Posts in category ASP.NET

Visual Studio 2012 impressions

After using the latest version of Visual Studio for a while, I’ve grown to both like and dislike some of its features. The first Visual Studio incarnation I used was Visual Studio 6.0 (Aspen) back in 1998. In 2001 I had my first look at Visual Studio .NET (Rainier), which was the first environment for using the “brand new .NET thing”.

Farewell to the guys from Rolla

Do you remember a decade-old site called 4 Guys From Rolla? I used to visit it a lot in the early days of my ASP.NET career. Around 2002, it was still fairly common to visit a site and look for information, instead of just searching for it.

Server control IDs in ASP.NET 4

It’s been known for a while that the new version of ASP.NET will take care of an old problem, the id mangling of server controls. In short, your carefully selected id could be rewritten into something like “ctl00_MainContent_” before rendered to the client. Since this is one of the most annoying issues for several reasons, the change is very welcome by us markup-aware developers. All three of us.

Visual Studio tips for web developers

I’ve used Visual Studio in its various incarnations since 1998 and despite all short-comings I still think it’s one of the most powerful IDEs out there. There are many people who are introduced to Visual Studio today, so here are some small beginner’s tips I want to share to new ASP.NET developers.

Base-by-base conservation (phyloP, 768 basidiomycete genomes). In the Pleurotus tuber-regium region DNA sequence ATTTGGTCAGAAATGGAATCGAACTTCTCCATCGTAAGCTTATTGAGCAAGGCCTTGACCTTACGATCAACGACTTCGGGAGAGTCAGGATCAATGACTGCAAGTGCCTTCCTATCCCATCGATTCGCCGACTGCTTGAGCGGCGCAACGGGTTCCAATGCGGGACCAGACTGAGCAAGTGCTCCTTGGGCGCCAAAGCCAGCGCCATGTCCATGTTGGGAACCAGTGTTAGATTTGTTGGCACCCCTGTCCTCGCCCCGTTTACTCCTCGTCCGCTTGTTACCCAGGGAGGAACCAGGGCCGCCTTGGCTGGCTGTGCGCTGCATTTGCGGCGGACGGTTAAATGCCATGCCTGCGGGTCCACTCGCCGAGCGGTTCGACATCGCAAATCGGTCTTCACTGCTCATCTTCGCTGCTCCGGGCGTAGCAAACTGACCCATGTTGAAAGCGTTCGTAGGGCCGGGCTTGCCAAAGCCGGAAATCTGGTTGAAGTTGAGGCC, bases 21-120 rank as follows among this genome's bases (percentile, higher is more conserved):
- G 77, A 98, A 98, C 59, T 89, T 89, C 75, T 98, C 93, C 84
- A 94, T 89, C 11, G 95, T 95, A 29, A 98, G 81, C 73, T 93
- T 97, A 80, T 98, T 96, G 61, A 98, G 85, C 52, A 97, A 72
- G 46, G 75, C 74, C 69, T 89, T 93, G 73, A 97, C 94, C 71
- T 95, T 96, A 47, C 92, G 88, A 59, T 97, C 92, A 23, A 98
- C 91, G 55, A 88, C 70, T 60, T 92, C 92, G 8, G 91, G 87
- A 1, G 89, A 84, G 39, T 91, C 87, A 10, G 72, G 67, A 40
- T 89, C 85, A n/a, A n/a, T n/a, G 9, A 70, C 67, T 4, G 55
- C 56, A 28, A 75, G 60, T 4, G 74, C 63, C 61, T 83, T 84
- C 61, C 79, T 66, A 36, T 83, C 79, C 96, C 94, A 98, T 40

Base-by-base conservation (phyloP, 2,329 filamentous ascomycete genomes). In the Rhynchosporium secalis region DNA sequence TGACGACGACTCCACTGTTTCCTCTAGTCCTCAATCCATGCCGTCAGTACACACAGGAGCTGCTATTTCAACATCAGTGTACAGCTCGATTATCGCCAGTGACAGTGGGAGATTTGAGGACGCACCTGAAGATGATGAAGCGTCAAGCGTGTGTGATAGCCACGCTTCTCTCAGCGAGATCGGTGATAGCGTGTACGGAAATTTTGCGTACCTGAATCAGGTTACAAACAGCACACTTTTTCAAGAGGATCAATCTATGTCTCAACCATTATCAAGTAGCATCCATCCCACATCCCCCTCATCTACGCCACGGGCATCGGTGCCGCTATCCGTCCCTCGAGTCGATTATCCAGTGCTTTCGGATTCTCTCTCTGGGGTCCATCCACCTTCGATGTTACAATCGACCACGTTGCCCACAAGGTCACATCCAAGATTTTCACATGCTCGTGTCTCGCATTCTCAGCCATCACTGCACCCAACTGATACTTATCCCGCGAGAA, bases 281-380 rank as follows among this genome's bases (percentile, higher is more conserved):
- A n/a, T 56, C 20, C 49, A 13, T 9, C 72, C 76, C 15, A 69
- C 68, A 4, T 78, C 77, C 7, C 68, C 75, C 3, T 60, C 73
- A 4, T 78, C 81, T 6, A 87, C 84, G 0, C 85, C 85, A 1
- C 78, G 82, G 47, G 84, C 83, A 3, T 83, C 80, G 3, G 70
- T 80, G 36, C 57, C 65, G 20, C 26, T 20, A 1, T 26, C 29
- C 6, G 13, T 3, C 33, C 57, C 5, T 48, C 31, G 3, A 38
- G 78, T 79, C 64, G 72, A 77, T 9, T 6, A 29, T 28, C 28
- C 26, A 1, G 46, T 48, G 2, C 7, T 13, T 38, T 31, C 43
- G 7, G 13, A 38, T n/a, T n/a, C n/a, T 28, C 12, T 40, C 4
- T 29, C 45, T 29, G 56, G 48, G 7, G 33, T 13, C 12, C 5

Intellisense for jQuery

JavaScript has gone from hottie to dinosaur to hottie again. The revival of latter days is mostly due to the Ajax technique, but another important factor is the emergence of competent, lightweight framework libraries. One of the most popular is jQuery and even my brilliant colleagues seems to think well of it, so if you’ve lived in a cave for a few years it’s time to face the sunshine.

The importance of valid links

A major CMS company recently had a large restructure of their site. Unfortunately the link management seems to be have had a low priority. For example, some of the links look like this:

MVC framework for ASP.NET

You may be familiar with the model-view-controller (MVC) architectural pattern. For instance, Ruby on Rails development use a MVC-based architecture. Scott Guthrie recently held a presentation at the ALT.NET Conference in Austin. The talk was filmed by Scott Hanselman) and it’s the first public demonstration of an upcoming technology: The ASP.NET MVC Framework.

Microsoft reveals .NET code

Today it was revealed that Microsoft will release the sourcecode to parts of the .NET Framework. It will likely occur during the shipment of VS2008 and .NET Framework 3.5. This means you won’t have to peek through disassemblers such as Reflector any longer to understand what’s going on under the hood (yes, the .NET Framework libraries are unobfuscated and the IL can be reverse-engineered).

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